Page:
And it shoudln't take much time: just drive by the property, check if the sign is nice and clean, and visible in the snow...

Posted by Anna Tolstoy (Coldwell Banker Residential Brokerage) over 7 years ago

Hi Rhonda - I would use both photos -- one that shows the house as it is now, and another that gives the buyer an idea of what it will look like next spring and summer.

Posted by John Novak, Henderson, Las Vegas and Summerlin Real Estate (Keller Williams Realty The Marketplace) over 7 years ago

Rhonda,

 Obvious but also oblivious to some Realtors. Realtors need to think as salesman and think about how they can put the house they are trying to seel in the best light.

Posted by Robert Amato (Bob Amato of Empire Home Mortgage Inc) over 7 years ago

At least in Atlanta, we rarely ever have snow.  I still remember one appraisal I had done in the summer.  One of the comp photos used by the appraiser had snow on the ground.  It was obvious she just used a photo from MLS.

Posted by Rodney Mason, FHA 203(k) & HomeStyle Renovation-AL,FL,GA,TN (On Q Financial) over 7 years ago

Anna, I agree completely that season changes/landscape changes are, indeed, tricky. But, like you say, it doesn't take much additional time to simply swing by the property, and grab that one current exterior photo.

John, exactly the point I am making. I completely encourage sellers and Realtors(R) to include spring/summer photo(s) inside the listing, but just not to use them as the primary "catch" photo on the front page of the listing.

It is definitely beneficial to have these fair-weather landscaping photos on hand. Sometimes, buyers are worried that there is landscaping in place that may be too much for them to maintain, but they cannot see this through a blanket of snow.

 

Posted by Rhonda Wilson (Revealing Assets - Home Staging Services) over 7 years ago

Here, on the coast of NC, where we have warm season grasses that turn brown in the winter, exterior shots during the "green" seasons are ALWAYS preferable.  After all, our warm climate is a big factor in the decision to move here.  If I list a home during the winter, I always take new pictures as soon as spring arrives.  If I list during a holiday season with thematic touches on the door or in the yard, I'll retake those after that seaon ends because they do telegraph a negative message.  One of the most interesting aspects of being active on AR is the opportunity to see and understand that many practices are regionally different. 

Posted by Beverly Femia, Broker Realtor Stager - Greater Wilmington, NC Are (BlueCoast Realty Corporation) over 7 years ago

Especially liked #4 comment suggesting that you include both! We are experiencing an inconvenient (but picturesque!) snowfall, and I'm going to go out and re-shoot some exteriors. Thanks for the timely reminder.

Posted by Jan Stevens (Coldwell Banker Pittsburgh) over 7 years ago

Thanks for the reminder!  We've just last night gotten our first significant snowfall, and new pics are definitely needed as we're getting into wintertime in Ohio!

Posted by Rhonda Abbott, Wadsworth & Greater Akron, OH (Howard Hanna) over 7 years ago

I agree that the pictures should be spectacular and current, but the seller has to realize that it is very easy for the buyers agent to access the listing history and it is their obligation to provide that information to their buyers.

Posted by Susan Peters, The Better it Looks the Better it Sells (Dove Realty Inc.) over 7 years ago

I remember having to take listing photos last year after a bad frost here in Florida turned all the grass brown and killed quite a bit of vegetation.  These pictures really didn't represent what the property would have normally looked like so as soon as things greened up again, I was out and took new photos!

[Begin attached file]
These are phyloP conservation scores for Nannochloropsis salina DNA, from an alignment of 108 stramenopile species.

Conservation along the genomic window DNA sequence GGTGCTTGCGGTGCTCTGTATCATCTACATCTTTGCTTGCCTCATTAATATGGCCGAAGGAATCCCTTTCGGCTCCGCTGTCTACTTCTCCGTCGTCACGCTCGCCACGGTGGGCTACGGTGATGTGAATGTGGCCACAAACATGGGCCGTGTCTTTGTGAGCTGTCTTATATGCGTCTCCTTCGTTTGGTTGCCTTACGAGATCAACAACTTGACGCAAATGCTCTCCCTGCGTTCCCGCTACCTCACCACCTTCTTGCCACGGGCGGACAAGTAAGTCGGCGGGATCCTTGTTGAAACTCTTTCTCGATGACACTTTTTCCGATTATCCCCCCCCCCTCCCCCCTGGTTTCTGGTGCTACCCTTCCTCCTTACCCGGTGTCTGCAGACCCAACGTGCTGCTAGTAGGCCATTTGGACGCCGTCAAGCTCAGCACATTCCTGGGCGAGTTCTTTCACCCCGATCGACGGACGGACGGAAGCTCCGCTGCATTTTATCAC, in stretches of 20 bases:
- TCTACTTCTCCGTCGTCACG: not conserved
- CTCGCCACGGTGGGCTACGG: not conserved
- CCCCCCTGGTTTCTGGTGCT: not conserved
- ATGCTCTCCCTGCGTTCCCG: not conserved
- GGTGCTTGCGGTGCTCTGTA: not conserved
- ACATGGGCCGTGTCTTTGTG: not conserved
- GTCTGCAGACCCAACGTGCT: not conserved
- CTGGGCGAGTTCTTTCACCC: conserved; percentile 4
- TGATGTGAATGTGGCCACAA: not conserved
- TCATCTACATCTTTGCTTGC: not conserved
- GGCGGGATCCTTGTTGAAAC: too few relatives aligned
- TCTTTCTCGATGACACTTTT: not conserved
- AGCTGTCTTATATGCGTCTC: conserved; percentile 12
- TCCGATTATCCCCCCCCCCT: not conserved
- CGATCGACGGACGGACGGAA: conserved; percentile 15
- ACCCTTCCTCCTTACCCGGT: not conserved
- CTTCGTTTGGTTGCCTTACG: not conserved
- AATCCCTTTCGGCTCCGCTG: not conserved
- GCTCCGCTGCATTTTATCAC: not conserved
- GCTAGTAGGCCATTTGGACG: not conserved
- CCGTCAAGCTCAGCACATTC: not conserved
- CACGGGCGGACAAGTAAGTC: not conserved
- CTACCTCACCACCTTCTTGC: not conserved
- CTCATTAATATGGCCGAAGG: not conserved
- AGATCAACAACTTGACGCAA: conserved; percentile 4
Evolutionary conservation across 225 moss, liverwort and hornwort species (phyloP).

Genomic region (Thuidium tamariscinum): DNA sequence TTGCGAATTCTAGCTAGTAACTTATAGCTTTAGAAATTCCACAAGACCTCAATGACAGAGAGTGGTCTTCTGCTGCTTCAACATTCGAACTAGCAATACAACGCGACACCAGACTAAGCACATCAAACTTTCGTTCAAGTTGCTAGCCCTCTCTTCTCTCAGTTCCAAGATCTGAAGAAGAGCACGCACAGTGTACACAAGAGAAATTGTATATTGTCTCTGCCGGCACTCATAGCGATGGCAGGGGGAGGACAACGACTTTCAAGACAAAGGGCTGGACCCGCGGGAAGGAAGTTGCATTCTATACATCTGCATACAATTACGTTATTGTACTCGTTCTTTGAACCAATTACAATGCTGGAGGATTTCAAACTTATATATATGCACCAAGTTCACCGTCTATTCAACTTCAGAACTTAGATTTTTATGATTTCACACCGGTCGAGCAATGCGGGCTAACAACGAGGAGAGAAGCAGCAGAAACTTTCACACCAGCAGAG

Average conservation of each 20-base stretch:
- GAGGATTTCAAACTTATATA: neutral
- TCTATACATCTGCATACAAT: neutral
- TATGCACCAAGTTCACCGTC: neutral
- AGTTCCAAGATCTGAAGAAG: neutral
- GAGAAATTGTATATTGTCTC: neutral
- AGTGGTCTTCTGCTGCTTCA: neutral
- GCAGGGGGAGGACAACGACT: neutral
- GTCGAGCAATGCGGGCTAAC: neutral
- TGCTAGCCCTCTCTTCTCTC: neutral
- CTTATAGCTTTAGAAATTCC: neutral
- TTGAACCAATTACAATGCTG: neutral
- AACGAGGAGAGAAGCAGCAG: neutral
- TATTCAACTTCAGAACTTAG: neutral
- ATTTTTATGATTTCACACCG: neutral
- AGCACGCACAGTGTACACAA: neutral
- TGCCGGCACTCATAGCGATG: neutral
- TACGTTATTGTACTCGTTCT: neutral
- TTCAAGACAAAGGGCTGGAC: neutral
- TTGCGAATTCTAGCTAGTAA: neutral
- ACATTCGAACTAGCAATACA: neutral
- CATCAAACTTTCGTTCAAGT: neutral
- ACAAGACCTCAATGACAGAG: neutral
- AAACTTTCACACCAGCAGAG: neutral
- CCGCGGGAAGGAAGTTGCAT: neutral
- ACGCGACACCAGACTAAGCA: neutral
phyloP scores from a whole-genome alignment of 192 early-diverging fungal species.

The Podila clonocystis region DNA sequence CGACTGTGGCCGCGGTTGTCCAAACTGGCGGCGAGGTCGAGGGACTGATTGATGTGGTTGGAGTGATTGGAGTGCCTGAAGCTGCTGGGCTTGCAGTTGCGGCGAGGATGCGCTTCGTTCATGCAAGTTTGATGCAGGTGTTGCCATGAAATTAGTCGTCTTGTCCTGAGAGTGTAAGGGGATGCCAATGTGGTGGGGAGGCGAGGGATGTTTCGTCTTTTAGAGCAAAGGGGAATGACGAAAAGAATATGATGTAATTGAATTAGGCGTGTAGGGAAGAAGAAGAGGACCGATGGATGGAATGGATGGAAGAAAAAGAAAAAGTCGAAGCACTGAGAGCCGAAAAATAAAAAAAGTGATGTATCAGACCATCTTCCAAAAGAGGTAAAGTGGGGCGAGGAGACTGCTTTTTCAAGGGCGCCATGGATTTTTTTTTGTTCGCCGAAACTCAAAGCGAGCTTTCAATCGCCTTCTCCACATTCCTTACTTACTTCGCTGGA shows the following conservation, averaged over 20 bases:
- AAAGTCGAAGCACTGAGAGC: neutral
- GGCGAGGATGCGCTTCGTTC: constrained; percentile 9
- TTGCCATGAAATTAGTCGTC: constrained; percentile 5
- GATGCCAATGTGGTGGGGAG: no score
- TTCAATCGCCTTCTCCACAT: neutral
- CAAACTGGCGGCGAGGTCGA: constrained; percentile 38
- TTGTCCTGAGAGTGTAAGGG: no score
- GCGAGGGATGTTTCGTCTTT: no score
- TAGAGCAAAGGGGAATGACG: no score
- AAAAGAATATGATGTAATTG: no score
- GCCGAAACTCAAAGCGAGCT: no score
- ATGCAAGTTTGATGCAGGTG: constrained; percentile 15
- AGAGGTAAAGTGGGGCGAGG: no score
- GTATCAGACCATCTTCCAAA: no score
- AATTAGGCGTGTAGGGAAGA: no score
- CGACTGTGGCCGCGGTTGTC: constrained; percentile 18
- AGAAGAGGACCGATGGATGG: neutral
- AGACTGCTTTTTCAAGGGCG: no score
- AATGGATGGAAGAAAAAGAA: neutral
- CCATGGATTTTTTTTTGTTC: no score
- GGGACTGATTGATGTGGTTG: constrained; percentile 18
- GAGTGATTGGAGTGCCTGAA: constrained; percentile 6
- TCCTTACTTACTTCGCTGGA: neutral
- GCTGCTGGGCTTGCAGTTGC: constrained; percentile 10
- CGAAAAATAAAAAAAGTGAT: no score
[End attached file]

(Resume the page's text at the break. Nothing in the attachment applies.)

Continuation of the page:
Posted by Silvia Dukes PA, Broker Associate, CRS, CIPS, SRES, Florida Waterfront and Country Club Living (Tropic Shores Realty - Ich spreche Deutsch!) over 7 years ago

Being in Florida I think a large number of agents don't think about the pictures when they should.  I have seen new listings in July that have pictures of Christmas decorations - when I research the history of the listing I find it expired and when they relisted the home the agent just used the old pictures again.

Posted by Terry McCarley, REALTOR, SRES, CDPE - Cape Coral, FL (REMAX Realty Team - Cape Coral FL) over 7 years ago

Great points, Rhonda.  I also think it shows the SELLER's you are an active agent and actively working on their home.  It shows you don't just put it in MLS and forget it!! 

Mind you, we don't have those issues here in Scottsdale, AZ, but the interior photos of the Christmas tree in the family room will date the listing every time. 

Posted by Juli Vosmik, Scottsdale/Cave Creek, AZ real estate 480-710-0739 (Dominion Fine Properties) over 7 years ago

We're a little luckier here in California. We always have green grass unless it is a bank owned property. You can have the snow ... all of it :)

Posted by Cynthia Larsen, Independent Broker Serving Sonoma County, CA (Safe Haven Realty) over 7 years ago

We used to do this all the time & it's a great idea.  I do it but then we have agents out there who take pictures of toilets as a homes features :-)  They can barely focus a camera!

Posted by Lyn Sims, Schaumburg IL Area Real Estate (RE/MAX Suburban) over 7 years ago

Rhonda,  this is a great reminder.  We are in California, so we don't have such an extreem change of seasons, but a snow covered home, to us is pretty attractive!

Posted by Denny and Denise Rockwell, Real Estate Professionals, Staging & Design (Berkshire Hathaway HomeServices California Properties) over 7 years ago

Very interesting post. I've heard it both ways from clients. Some don't like the fact that the landscaping is covered with snow as most of the distressed properties in Reno have dead grass. They think the listing agent and seller are hiding things.

Posted by Ricky Beach, Reno Broker/Salesperson/Realtor (Keller Williams Realty Group One Inc.) over 7 years ago

Really good post and I have never thought of it in those terms.  We are required to put in a List Date here.

Posted by Gene Riemenschneider, Turning Houses into Homes (Home Point Real Estate) over 7 years ago